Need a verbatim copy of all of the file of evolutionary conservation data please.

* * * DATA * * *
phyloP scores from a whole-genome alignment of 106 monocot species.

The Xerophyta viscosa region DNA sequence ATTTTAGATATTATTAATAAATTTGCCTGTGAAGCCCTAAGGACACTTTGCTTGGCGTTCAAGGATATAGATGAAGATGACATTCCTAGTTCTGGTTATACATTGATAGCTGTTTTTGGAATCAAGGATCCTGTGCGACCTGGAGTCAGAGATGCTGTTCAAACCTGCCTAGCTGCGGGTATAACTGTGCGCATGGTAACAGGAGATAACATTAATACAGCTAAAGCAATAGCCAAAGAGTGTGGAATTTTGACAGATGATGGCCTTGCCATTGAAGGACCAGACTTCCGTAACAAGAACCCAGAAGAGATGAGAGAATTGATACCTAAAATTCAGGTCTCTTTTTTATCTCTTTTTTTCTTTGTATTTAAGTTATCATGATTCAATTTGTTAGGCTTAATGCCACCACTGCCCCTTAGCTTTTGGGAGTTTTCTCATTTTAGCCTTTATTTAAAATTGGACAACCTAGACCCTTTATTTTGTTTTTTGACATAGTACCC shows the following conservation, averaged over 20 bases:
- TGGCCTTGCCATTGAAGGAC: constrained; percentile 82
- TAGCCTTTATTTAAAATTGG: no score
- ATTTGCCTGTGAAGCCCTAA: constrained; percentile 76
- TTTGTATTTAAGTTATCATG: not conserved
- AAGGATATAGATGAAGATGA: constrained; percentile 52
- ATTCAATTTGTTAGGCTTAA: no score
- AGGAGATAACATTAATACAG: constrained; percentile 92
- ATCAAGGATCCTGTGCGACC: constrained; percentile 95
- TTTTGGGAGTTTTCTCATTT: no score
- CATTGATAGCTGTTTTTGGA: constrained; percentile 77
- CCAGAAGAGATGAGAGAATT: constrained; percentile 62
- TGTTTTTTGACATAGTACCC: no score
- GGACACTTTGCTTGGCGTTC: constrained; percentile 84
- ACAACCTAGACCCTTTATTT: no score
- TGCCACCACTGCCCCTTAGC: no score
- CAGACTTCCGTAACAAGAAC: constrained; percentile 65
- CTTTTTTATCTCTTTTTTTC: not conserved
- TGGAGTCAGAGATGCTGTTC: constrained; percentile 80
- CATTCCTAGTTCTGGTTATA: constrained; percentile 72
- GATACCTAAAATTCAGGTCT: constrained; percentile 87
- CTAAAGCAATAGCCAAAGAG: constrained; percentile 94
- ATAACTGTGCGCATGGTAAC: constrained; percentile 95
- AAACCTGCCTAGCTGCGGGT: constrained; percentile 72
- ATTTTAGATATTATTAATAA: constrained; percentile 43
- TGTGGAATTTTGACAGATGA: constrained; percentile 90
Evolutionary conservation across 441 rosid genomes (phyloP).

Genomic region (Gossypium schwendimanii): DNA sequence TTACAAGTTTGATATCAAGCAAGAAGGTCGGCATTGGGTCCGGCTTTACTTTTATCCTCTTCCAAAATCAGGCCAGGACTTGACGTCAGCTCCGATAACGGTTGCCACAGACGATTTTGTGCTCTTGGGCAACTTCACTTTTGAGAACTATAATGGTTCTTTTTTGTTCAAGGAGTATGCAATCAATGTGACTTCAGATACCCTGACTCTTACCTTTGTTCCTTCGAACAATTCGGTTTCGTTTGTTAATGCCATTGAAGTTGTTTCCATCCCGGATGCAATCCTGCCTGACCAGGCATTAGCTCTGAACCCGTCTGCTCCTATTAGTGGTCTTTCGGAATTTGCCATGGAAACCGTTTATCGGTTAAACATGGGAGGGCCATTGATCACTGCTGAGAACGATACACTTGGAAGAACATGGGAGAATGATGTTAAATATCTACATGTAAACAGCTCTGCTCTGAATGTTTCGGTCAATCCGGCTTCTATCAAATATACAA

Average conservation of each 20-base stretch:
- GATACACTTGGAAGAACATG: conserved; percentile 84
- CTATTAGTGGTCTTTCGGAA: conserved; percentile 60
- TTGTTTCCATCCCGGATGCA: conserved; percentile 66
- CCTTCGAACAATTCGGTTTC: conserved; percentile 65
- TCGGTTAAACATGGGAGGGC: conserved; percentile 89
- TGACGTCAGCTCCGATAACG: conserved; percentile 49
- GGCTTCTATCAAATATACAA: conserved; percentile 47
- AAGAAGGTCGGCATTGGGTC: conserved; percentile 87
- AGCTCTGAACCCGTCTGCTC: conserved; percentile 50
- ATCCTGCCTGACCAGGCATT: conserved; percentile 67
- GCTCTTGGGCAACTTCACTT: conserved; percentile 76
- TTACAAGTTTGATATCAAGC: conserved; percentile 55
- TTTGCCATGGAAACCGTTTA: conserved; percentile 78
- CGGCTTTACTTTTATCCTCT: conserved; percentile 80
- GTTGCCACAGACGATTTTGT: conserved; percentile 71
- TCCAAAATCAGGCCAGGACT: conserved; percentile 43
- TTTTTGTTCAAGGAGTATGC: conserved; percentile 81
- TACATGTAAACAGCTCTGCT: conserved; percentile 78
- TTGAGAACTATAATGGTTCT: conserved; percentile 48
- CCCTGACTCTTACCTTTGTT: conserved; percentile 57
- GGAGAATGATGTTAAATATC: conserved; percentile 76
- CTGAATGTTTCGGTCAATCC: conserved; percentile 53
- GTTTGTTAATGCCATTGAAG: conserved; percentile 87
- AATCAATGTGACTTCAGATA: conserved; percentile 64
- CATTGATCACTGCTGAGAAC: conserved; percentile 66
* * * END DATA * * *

phyloP scores from a whole-genome alignment of 106 monocot species.

The Xerophyta viscosa region DNA sequence ATTTTAGATATTATTAATAAATTTGCCTGTGAAGCCCTAAGGACACTTTGCTTGGCGTTCAAGGATATAGATGAAGATGACATTCCTAGTTCTGGTTATACATTGATAGCTGTTTTTGGAATCAAGGATCCTGTGCGACCTGGAGTCAGAGATGCTGTTCAAACCTGCCTAGCTGCGGGTATAACTGTGCGCATGGTAACAGGAGATAACATTAATACAGCTAAAGCAATAGCCAAAGAGTGTGGAATTTTGACAGATGATGGCCTTGCCATTGAAGGACCAGACTTCCGTAACAAGAACCCAGAAGAGATGAGAGAATTGATACCTAAAATTCAGGTCTCTTTTTTATCTCTTTTTTTCTTTGTATTTAAGTTATCATGATTCAATTTGTTAGGCTTAATGCCACCACTGCCCCTTAGCTTTTGGGAGTTTTCTCATTTTAGCCTTTATTTAAAATTGGACAACCTAGACCCTTTATTTTGTTTTTTGACATAGTACCC shows the following conservation, averaged over 20 bases:
- TGGCCTTGCCATTGAAGGAC: constrained; percentile 82
- TAGCCTTTATTTAAAATTGG: no score
- ATTTGCCTGTGAAGCCCTAA: constrained; percentile 76
- TTTGTATTTAAGTTATCATG: not conserved
- AAGGATATAGATGAAGATGA: constrained; percentile 52
- ATTCAATTTGTTAGGCTTAA: no score
- AGGAGATAACATTAATACAG: constrained; percentile 92
- ATCAAGGATCCTGTGCGACC: constrained; percentile 95
- TTTTGGGAGTTTTCTCATTT: no score
- CATTGATAGCTGTTTTTGGA: constrained; percentile 77
- CCAGAAGAGATGAGAGAATT: constrained; percentile 62
- TGTTTTTTGACATAGTACCC: no score
- GGACACTTTGCTTGGCGTTC: constrained; percentile 84
- ACAACCTAGACCCTTTATTT: no score
- TGCCACCACTGCCCCTTAGC: no score
- CAGACTTCCGTAACAAGAAC: constrained; percentile 65
- CTTTTTTATCTCTTTTTTTC: not conserved
- TGGAGTCAGAGATGCTGTTC: constrained; percentile 80
- CATTCCTAGTTCTGGTTATA: constrained; percentile 72
- GATACCTAAAATTCAGGTCT: constrained; percentile 87
- CTAAAGCAATAGCCAAAGAG: constrained; percentile 94
- ATAACTGTGCGCATGGTAAC: constrained; percentile 95
- AAACCTGCCTAGCTGCGGGT: constrained; percentile 72
- ATTTTAGATATTATTAATAA: constrained; percentile 43
- TGTGGAATTTTGACAGATGA: constrained; percentile 90
Evolutionary conservation across 441 rosid genomes (phyloP).

Genomic region (Gossypium schwendimanii): DNA sequence TTACAAGTTTGATATCAAGCAAGAAGGTCGGCATTGGGTCCGGCTTTACTTTTATCCTCTTCCAAAATCAGGCCAGGACTTGACGTCAGCTCCGATAACGGTTGCCACAGACGATTTTGTGCTCTTGGGCAACTTCACTTTTGAGAACTATAATGGTTCTTTTTTGTTCAAGGAGTATGCAATCAATGTGACTTCAGATACCCTGACTCTTACCTTTGTTCCTTCGAACAATTCGGTTTCGTTTGTTAATGCCATTGAAGTTGTTTCCATCCCGGATGCAATCCTGCCTGACCAGGCATTAGCTCTGAACCCGTCTGCTCCTATTAGTGGTCTTTCGGAATTTGCCATGGAAACCGTTTATCGGTTAAACATGGGAGGGCCATTGATCACTGCTGAGAACGATACACTTGGAAGAACATGGGAGAATGATGTTAAATATCTACATGTAAACAGCTCTGCTCTGAATGTTTCGGTCAATCCGGCTTCTATCAAATATACAA

Average conservation of each 20-base stretch:
- GATACACTTGGAAGAACATG: conserved; percentile 84
- CTATTAGTGGTCTTTCGGAA: conserved; percentile 60
- TTGTTTCCATCCCGGATGCA: conserved; percentile 66
- CCTTCGAACAATTCGGTTTC: conserved; percentile 65
- TCGGTTAAACATGGGAGGGC: conserved; percentile 89
- TGACGTCAGCTCCGATAACG: conserved; percentile 49
- GGCTTCTATCAAATATACAA: conserved; percentile 47
- AAGAAGGTCGGCATTGGGTC: conserved; percentile 87
- AGCTCTGAACCCGTCTGCTC: conserved; percentile 50
- ATCCTGCCTGACCAGGCATT: conserved; percentile 67
- GCTCTTGGGCAACTTCACTT: conserved; percentile 76
- TTACAAGTTTGATATCAAGC: conserved; percentile 55
- TTTGCCATGGAAACCGTTTA: conserved; percentile 78
- CGGCTTTACTTTTATCCTCT: conserved; percentile 80
- GTTGCCACAGACGATTTTGT: conserved; percentile 71
- TCCAAAATCAGGCCAGGACT: conserved; percentile 43
- TTTTTGTTCAAGGAGTATGC: conserved; percentile 81
- TACATGTAAACAGCTCTGCT: conserved; percentile 78
- TTGAGAACTATAATGGTTCT: conserved; percentile 48
- CCCTGACTCTTACCTTTGTT: conserved; percentile 57
- GGAGAATGATGTTAAATATC: conserved; percentile 76
- CTGAATGTTTCGGTCAATCC: conserved; percentile 53
- GTTTGTTAATGCCATTGAAG: conserved; percentile 87
- AATCAATGTGACTTCAGATA: conserved; percentile 64
- CATTGATCACTGCTGAGAAC: conserved; percentile 66